In this week’s Training Guide, GFNY Coach Christian talks about the benefits of planning hydration and nutrition to minimize or eliminate stops.
All GFNY events offer fully-stocked aid stations, where you can refill water bottles, grab food, and take a moment to recharge.
However, if you’re battling for the front group and racing hard, you may find your competition isn’t going to stop at many or any aid stations, and instead will speed by. If you aren’t prepared to last the entire race, you’ll be put in a tough dilemma: stop and refuel, yet lose the lead peloton (you won’t make it back!). Or, continue on, risking a bonk or dehydration because you don’t have enough fuel to last the entire race.
Either way, things aren’t going to end well. This is a perfect example of why preparation is key. Let’s take a look at how easy it can be to make it through the whole race with no or minimal stops, and how to prepare for this crucial part of staying with the leaders.
Consider the Course
The most important factor when you consider stopping vs not stopping is the course. First, the topography. During hilly events the peloton will break up and you’ll be riding solo or in small groups. Here, stopping isn’t as damaging, because you aren’t losing the draft of the peloton.
On the other hand, during flat races, with fast-moving and large pelotons, stopping can end your day in the leading group. If the peloton is moving at 25 mph or higher, even a quick stop will make it impossible for you to get back on.
If you’re targeting a top result at flat, fast races like GFNY Sebring or GFNY Cozumel, we strongly suggest being prepared for the full distance.
Even if the event you’re planning for is too long or too hot to complete without stopping, cutting down on your total number of stops can make a big difference in your overall time. You can follow the same guidelines below, and choose to stop once at the most strategic point on the course.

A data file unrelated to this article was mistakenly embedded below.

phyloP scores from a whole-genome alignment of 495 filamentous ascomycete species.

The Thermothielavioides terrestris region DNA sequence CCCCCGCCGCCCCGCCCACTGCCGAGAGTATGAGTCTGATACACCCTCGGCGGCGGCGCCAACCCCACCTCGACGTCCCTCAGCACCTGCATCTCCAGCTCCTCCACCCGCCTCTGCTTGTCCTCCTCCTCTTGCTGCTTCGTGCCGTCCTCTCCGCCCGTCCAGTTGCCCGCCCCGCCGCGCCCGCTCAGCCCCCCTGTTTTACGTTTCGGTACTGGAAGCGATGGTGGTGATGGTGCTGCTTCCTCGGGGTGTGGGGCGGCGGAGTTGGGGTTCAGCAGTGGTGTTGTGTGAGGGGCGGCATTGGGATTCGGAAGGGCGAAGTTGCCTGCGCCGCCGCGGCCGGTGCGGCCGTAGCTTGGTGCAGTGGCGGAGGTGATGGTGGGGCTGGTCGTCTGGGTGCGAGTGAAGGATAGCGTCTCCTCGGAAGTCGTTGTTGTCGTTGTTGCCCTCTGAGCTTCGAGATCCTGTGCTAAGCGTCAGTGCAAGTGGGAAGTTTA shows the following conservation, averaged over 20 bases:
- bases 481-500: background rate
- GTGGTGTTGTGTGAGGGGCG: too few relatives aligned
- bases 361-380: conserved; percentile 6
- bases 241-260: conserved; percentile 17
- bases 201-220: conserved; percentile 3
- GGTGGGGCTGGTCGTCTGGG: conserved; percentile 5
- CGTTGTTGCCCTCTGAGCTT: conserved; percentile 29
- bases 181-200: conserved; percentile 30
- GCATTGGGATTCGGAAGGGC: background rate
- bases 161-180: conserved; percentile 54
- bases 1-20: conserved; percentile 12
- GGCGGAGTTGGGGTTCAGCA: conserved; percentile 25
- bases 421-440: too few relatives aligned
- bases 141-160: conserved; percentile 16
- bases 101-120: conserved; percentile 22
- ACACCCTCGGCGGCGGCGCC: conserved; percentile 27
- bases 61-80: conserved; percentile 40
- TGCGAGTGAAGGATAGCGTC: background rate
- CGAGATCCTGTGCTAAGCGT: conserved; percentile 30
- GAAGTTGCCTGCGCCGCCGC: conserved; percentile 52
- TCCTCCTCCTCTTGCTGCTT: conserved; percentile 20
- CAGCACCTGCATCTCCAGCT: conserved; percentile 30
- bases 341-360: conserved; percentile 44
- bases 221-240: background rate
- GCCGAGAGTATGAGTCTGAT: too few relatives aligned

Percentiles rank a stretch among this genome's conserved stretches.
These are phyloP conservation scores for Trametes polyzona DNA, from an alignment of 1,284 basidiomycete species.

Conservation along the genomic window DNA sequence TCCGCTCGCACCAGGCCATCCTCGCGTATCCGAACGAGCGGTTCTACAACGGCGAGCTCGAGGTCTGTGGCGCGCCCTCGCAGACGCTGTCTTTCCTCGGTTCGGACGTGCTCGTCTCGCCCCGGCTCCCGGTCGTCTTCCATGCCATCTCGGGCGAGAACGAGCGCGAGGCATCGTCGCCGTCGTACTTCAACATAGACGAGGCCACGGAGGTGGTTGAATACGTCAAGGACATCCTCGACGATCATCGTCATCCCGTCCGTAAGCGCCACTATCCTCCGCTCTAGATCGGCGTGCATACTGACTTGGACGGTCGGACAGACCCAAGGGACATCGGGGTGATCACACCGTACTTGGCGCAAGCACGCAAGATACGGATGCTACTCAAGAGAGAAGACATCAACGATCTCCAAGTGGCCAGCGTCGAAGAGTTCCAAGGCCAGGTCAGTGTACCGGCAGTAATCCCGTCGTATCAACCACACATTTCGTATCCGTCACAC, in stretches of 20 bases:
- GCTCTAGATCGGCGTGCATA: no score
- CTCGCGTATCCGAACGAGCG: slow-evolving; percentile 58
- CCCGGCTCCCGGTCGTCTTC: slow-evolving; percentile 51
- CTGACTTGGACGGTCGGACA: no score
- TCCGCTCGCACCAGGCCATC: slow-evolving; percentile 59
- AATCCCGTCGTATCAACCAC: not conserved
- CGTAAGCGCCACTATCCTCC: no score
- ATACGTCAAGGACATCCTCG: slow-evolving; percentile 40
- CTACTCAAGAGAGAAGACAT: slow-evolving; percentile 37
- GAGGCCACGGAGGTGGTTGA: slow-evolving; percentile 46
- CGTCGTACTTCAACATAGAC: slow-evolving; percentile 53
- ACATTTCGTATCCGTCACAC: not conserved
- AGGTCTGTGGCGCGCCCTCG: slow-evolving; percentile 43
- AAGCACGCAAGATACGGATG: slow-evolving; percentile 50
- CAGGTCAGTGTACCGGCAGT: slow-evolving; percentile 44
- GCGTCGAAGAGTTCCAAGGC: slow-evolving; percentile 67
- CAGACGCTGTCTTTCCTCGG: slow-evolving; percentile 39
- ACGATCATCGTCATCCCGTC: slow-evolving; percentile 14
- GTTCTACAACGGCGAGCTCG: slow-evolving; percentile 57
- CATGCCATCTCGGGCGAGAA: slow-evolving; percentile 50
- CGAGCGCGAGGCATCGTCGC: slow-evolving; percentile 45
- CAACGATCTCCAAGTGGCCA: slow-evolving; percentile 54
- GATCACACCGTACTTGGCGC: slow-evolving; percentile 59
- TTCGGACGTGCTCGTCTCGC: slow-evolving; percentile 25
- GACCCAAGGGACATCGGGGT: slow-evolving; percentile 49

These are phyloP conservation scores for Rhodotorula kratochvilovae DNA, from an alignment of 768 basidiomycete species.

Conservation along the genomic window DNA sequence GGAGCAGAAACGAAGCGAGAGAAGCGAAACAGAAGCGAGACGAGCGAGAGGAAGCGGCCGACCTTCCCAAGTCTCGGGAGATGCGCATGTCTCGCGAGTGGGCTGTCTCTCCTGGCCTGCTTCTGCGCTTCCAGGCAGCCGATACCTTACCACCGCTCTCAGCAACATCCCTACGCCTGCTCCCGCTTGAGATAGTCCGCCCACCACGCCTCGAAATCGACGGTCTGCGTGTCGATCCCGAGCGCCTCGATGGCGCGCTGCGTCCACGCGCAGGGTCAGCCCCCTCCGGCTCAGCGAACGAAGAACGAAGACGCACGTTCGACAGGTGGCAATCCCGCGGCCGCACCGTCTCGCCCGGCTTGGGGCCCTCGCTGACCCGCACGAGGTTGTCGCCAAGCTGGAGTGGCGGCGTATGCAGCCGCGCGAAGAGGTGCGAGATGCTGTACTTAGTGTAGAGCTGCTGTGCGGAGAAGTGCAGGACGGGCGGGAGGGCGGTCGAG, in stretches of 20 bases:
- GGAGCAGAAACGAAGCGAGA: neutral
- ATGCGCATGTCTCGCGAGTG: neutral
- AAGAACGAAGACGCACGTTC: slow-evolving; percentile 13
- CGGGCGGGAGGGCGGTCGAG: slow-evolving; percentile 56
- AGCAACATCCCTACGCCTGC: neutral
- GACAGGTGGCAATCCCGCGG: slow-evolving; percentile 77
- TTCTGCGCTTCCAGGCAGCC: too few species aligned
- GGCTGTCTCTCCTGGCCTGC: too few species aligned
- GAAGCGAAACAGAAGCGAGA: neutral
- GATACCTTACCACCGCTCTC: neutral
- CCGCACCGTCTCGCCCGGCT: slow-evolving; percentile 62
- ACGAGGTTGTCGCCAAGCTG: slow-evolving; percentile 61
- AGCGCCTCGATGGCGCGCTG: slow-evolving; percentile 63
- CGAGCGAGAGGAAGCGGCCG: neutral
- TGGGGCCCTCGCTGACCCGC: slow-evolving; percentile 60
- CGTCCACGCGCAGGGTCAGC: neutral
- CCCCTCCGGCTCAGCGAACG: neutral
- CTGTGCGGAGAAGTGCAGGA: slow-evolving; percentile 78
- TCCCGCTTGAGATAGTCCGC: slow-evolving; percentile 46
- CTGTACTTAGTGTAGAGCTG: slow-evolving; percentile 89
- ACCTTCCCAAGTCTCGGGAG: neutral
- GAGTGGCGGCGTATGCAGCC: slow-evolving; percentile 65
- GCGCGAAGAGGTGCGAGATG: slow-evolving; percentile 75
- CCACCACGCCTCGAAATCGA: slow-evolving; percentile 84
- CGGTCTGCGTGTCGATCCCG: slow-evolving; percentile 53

Plan Your Nutrition
Hopefully, you’ve already read our on-the-bike nutrition guide. If not, please do, as understanding the basics of sport nutrition is key for your performance.
As a refresher, remember that we’re aiming to target between 60-100 grams of carbohydrate per hour during long races. Larger or more powerful riders should be in the higher half of this range, so if you’re aiming to make the front group of a GFNY race, you are definitely a candidate for the 80-100 grams per hour range.
This should be divided between calories consumed in your sports drink (which for a variety of reasons is better than just drinking water) as well as through gels, bars, and other food.
Carry Enough Fluid
In-race nutrition typically divides into two categories: the first being fluid, the second being food (which includes gels, bars, and all other food).
In mild-to-moderate conditions, shooting for around 500-750 ml ml of fluid per hour is a good goal. By using large 1000 and 750 ml water bottles, you should be able to handle 3 hour efforts without stopping.
If the weather is warmer or you’re a heavy sweater, you can also consider using a hydration pack to carry extra fluid. There are plenty of sleek, aerodynamic and lightweight hydration packs on the market that will let you easily carry plenty of extra fluid. The extra weight will make almost no difference in a flatter event, and you’ll easily have enough fluid to survive warm temperatures.
More simply, you can start with a third bottle tucked in your jersey. The extra weight is a small penalty.
Carefully Plan Your Food
On top of fluid, you’ll want to carry enough food to last through the race. This is easier to manage than fluid, since food takes up less space and weighs less. However, it still requires some good planning.
As we mentioned above and in our on-bike nutrition guide, you’ll want to be targeting 80-100 grams of carbohydrate per hour. Pre-race, you’ll want to have done the math and sorted out what food you’ll be taking, being sure to also count the calories you’re carrying in your water bottles.
However, it always pays to carry a bit extra. You don’t want a dropped gel or bar to be the reason you bonk in the final of the race. So be sure to pack an extra bar and a few extra gels just in case.
Planning to be able to get through events without stopping is key if you hope to make the front group and compete for the win. That’s especially true during shorter, flatter and faster events, where others will be prepared to not stop, and where the high speeds and large pelotons make catching up impossible. With just a bit of planning, you’ll be prepared to make it through the entire race without bonking or becoming dehydrated.
In-race nutrition is a key aspect of performance, so if you still aren’t confident in what you need, be sure to check out or in-race nutrition guide here, and all of our other articles on training here.